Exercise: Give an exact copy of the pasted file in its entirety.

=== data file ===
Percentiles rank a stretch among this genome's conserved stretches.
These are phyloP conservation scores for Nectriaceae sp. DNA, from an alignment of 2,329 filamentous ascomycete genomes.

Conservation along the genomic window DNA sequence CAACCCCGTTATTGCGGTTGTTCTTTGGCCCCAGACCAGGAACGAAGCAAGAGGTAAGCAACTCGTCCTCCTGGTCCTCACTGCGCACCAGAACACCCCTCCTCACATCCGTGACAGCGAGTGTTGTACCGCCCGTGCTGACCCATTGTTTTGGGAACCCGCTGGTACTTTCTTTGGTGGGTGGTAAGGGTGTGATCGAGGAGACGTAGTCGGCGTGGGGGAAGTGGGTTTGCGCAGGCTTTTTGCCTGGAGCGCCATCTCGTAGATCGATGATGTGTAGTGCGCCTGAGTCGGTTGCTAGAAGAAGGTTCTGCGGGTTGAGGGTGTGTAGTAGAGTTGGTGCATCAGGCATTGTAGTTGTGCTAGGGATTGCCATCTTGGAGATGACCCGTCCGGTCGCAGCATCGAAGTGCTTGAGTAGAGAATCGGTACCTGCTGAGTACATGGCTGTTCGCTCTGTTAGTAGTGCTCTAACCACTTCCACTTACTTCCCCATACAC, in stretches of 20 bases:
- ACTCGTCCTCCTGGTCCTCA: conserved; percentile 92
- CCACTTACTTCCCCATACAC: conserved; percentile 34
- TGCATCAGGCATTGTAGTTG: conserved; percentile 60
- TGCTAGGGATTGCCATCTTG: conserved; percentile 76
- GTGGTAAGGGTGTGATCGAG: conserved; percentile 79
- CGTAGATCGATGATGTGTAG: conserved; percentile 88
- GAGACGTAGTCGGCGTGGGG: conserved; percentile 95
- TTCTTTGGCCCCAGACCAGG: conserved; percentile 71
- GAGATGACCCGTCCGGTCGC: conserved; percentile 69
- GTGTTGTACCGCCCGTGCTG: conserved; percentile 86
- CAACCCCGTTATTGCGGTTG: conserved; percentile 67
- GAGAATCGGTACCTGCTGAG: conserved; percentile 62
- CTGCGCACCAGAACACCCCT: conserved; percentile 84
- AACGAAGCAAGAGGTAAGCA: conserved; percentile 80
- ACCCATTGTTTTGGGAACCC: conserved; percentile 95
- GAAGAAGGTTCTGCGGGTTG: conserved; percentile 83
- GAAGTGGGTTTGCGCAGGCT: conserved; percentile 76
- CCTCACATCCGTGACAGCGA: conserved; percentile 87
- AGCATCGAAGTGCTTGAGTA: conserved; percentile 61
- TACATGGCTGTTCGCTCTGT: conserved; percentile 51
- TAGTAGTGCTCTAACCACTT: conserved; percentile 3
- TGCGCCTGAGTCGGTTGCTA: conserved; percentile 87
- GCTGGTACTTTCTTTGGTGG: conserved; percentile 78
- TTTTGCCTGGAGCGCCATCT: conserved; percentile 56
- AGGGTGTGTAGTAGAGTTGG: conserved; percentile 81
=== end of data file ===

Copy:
Percentiles rank a stretch among this genome's conserved stretches.
These are phyloP conservation scores for Nectriaceae sp. DNA, from an alignment of 2,329 filamentous ascomycete genomes.

Conservation along the genomic window DNA sequence CAACCCCGTTATTGCGGTTGTTCTTTGGCCCCAGACCAGGAACGAAGCAAGAGGTAAGCAACTCGTCCTCCTGGTCCTCACTGCGCACCAGAACACCCCTCCTCACATCCGTGACAGCGAGTGTTGTACCGCCCGTGCTGACCCATTGTTTTGGGAACCCGCTGGTACTTTCTTTGGTGGGTGGTAAGGGTGTGATCGAGGAGACGTAGTCGGCGTGGGGGAAGTGGGTTTGCGCAGGCTTTTTGCCTGGAGCGCCATCTCGTAGATCGATGATGTGTAGTGCGCCTGAGTCGGTTGCTAGAAGAAGGTTCTGCGGGTTGAGGGTGTGTAGTAGAGTTGGTGCATCAGGCATTGTAGTTGTGCTAGGGATTGCCATCTTGGAGATGACCCGTCCGGTCGCAGCATCGAAGTGCTTGAGTAGAGAATCGGTACCTGCTGAGTACATGGCTGTTCGCTCTGTTAGTAGTGCTCTAACCACTTCCACTTACTTCCCCATACAC, in stretches of 20 bases:
- ACTCGTCCTCCTGGTCCTCA: conserved; percentile 92
- CCACTTACTTCCCCATACAC: conserved; percentile 34
- TGCATCAGGCATTGTAGTTG: conserved; percentile 60
- TGCTAGGGATTGCCATCTTG: conserved; percentile 76
- GTGGTAAGGGTGTGATCGAG: conserved; percentile 79
- CGTAGATCGATGATGTGTAG: conserved; percentile 88
- GAGACGTAGTCGGCGTGGGG: conserved; percentile 95
- TTCTTTGGCCCCAGACCAGG: conserved; percentile 71
- GAGATGACCCGTCCGGTCGC: conserved; percentile 69
- GTGTTGTACCGCCCGTGCTG: conserved; percentile 86
- CAACCCCGTTATTGCGGTTG: conserved; percentile 67
- GAGAATCGGTACCTGCTGAG: conserved; percentile 62
- CTGCGCACCAGAACACCCCT: conserved; percentile 84
- AACGAAGCAAGAGGTAAGCA: conserved; percentile 80
- ACCCATTGTTTTGGGAACCC: conserved; percentile 95
- GAAGAAGGTTCTGCGGGTTG: conserved; percentile 83
- GAAGTGGGTTTGCGCAGGCT: conserved; percentile 76
- CCTCACATCCGTGACAGCGA: conserved; percentile 87
- AGCATCGAAGTGCTTGAGTA: conserved; percentile 61
- TACATGGCTGTTCGCTCTGT: conserved; percentile 51
- TAGTAGTGCTCTAACCACTT: conserved; percentile 3
- TGCGCCTGAGTCGGTTGCTA: conserved; percentile 87
- GCTGGTACTTTCTTTGGTGG: conserved; percentile 78
- TTTTGCCTGGAGCGCCATCT: conserved; percentile 56
- AGGGTGTGTAGTAGAGTTGG: conserved; percentile 81